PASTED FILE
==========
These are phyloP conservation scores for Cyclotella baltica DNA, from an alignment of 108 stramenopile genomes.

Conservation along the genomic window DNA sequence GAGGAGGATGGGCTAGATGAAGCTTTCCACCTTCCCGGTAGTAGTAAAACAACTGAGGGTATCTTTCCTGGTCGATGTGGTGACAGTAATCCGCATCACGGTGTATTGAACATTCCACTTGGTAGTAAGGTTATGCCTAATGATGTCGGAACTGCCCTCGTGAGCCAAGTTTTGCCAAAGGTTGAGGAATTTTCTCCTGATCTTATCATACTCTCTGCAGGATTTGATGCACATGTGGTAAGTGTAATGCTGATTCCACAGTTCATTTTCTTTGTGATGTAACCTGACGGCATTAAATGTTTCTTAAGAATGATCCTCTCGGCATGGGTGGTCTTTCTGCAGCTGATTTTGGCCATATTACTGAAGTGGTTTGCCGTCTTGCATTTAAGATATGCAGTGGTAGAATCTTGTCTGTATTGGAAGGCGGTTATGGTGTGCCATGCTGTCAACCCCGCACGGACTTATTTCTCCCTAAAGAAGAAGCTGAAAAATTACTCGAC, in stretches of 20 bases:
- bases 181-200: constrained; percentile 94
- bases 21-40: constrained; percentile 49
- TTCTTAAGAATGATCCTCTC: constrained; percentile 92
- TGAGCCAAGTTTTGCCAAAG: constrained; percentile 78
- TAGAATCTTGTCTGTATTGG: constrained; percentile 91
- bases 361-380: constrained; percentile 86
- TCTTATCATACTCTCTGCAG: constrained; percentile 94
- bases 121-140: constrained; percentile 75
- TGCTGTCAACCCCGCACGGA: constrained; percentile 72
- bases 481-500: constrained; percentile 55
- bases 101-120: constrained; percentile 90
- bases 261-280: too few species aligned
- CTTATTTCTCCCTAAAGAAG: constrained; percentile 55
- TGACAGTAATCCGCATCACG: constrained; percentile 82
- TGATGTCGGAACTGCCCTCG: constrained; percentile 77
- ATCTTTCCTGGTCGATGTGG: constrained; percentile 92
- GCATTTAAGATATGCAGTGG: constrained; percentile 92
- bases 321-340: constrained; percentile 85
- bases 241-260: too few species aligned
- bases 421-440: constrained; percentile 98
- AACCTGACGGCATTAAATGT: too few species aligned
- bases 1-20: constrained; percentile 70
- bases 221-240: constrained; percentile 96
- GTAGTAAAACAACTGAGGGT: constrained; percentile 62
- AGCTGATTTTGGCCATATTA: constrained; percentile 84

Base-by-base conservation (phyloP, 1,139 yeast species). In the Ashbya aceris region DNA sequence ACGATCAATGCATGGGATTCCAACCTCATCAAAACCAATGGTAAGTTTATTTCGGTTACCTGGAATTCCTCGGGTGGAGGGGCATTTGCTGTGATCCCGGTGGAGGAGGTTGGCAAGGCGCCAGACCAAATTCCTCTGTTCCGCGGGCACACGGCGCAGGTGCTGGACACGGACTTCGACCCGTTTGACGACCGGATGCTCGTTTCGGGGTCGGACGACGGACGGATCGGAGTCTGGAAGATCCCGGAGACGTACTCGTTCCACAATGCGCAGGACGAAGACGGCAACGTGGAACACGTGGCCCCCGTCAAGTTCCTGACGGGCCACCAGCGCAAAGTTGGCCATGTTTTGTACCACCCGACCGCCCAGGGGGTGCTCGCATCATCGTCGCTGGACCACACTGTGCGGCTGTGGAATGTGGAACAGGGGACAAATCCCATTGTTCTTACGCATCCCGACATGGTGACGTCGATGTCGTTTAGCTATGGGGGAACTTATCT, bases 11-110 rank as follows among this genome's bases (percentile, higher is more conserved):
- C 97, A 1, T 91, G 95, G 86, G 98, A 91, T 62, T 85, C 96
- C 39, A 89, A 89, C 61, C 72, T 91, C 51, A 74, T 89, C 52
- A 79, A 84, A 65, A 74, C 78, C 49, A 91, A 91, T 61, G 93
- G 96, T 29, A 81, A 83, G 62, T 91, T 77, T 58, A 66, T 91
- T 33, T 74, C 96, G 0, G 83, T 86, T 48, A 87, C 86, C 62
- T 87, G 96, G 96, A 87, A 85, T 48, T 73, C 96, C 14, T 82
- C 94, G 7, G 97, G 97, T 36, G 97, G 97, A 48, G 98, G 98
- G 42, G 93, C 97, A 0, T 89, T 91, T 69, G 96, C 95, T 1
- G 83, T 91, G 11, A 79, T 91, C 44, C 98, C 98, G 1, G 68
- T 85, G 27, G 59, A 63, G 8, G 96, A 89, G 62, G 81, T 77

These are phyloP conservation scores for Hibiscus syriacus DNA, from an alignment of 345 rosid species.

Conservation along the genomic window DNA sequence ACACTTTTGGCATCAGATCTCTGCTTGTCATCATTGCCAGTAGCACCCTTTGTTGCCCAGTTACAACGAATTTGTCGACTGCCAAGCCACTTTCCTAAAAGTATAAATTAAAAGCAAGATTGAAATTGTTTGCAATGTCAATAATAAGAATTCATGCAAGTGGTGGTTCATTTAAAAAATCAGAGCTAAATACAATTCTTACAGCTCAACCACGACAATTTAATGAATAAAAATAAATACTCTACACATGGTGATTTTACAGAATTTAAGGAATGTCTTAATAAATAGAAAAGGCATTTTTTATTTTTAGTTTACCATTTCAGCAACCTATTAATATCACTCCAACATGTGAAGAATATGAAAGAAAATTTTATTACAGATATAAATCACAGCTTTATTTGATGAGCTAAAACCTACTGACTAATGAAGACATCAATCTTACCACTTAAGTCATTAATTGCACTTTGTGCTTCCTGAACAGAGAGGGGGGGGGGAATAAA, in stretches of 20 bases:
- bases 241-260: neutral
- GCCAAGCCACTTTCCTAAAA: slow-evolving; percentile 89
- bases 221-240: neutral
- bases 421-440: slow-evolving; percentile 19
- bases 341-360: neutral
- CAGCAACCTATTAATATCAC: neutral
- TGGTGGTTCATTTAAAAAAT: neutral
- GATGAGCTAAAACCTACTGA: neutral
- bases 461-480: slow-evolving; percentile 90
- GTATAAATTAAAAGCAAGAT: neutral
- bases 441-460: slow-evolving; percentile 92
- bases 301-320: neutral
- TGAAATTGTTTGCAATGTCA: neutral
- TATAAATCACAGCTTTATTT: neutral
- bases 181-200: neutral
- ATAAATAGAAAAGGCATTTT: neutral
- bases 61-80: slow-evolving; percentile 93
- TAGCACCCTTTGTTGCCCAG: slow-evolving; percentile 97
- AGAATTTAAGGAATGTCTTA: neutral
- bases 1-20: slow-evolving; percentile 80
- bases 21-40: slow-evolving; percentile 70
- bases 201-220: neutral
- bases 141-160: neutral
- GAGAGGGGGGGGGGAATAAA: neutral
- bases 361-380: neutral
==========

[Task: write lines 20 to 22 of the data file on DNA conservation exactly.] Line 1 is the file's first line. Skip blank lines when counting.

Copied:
- bases 321-340: constrained; percentile 85
- bases 241-260: too few species aligned
- bases 421-440: constrained; percentile 98